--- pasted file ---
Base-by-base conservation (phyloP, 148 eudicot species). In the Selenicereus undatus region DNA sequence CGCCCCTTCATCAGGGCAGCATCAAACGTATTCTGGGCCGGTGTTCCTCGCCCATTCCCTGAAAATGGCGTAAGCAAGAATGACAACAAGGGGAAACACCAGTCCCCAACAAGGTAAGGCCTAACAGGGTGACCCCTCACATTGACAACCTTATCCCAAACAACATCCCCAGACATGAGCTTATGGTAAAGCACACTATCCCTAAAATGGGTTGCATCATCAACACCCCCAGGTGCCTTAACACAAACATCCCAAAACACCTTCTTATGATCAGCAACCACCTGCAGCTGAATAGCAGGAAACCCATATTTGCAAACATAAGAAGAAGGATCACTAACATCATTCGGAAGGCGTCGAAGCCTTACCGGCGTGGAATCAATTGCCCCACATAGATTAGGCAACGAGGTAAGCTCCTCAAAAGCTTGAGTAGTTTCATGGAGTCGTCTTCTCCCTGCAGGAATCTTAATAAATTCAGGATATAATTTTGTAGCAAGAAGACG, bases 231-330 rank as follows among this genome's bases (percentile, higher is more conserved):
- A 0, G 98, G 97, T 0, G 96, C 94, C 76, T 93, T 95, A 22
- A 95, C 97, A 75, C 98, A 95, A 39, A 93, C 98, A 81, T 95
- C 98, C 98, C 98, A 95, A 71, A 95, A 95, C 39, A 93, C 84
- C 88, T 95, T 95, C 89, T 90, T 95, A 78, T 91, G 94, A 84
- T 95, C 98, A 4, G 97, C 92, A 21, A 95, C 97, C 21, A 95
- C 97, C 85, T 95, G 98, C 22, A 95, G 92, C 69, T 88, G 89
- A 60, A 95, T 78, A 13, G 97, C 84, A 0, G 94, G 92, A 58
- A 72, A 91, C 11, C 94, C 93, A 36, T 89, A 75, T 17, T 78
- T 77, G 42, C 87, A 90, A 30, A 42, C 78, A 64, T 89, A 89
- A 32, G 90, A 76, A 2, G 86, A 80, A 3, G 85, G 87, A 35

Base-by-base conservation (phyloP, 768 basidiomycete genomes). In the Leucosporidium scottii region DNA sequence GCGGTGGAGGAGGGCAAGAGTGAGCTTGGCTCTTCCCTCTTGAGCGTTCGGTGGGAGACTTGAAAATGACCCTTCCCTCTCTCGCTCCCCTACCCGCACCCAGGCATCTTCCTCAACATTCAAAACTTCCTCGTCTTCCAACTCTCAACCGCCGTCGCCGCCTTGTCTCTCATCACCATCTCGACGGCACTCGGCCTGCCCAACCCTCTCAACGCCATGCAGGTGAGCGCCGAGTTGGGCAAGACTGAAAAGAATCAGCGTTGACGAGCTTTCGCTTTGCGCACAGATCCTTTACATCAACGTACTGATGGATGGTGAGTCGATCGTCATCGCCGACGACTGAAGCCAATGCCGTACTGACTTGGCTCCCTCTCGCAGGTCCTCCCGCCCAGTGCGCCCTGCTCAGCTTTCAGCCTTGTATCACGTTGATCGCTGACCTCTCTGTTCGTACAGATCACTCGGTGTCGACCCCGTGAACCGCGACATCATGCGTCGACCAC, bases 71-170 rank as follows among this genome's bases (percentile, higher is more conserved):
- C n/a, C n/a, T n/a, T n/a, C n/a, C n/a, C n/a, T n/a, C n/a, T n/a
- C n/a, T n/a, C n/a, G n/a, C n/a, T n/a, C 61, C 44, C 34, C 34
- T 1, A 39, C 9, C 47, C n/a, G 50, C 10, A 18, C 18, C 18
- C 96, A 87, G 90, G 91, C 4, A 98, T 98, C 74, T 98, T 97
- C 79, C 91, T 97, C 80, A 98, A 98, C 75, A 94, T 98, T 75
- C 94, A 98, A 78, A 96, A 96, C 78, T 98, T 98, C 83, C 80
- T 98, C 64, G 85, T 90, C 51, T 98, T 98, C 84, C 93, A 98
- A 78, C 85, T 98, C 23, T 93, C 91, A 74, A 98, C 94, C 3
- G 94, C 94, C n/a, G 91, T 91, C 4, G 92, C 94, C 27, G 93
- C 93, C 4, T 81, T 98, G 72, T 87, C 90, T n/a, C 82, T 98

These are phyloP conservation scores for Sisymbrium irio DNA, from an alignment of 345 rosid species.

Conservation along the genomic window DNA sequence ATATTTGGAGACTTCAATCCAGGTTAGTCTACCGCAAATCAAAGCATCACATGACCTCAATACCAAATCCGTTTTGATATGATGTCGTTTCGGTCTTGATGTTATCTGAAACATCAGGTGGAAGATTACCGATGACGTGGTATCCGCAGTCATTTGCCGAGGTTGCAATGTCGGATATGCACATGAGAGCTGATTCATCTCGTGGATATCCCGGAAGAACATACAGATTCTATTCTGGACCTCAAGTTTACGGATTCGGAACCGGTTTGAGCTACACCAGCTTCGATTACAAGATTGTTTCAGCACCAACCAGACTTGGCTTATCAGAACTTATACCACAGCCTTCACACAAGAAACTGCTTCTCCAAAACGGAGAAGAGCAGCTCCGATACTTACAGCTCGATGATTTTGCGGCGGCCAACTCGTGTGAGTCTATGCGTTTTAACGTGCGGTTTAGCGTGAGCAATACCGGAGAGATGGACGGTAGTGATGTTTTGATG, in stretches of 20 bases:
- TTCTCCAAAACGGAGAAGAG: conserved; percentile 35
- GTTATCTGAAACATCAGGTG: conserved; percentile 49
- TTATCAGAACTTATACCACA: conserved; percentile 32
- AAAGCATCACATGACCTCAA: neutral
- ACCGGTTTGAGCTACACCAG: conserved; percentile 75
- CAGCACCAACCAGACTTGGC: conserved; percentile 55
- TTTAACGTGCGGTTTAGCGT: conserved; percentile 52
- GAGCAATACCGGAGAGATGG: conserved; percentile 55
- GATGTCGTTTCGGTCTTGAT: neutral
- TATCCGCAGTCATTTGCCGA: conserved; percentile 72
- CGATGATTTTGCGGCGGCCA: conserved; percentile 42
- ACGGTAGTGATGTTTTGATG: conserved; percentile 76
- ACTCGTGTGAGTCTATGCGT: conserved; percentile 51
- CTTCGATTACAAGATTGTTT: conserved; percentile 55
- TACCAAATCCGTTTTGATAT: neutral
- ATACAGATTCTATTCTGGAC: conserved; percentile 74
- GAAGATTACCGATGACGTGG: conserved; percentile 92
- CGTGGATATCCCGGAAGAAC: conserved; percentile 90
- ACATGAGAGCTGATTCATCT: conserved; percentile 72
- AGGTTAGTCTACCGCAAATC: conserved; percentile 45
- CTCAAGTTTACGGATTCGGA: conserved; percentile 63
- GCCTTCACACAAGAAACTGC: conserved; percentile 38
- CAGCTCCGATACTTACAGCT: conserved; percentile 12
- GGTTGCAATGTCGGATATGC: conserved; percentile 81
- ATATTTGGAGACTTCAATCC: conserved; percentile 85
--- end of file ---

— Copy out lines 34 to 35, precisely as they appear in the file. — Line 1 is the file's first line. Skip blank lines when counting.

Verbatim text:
- TATCCGCAGTCATTTGCCGA: conserved; percentile 72
- CGATGATTTTGCGGCGGCCA: conserved; percentile 42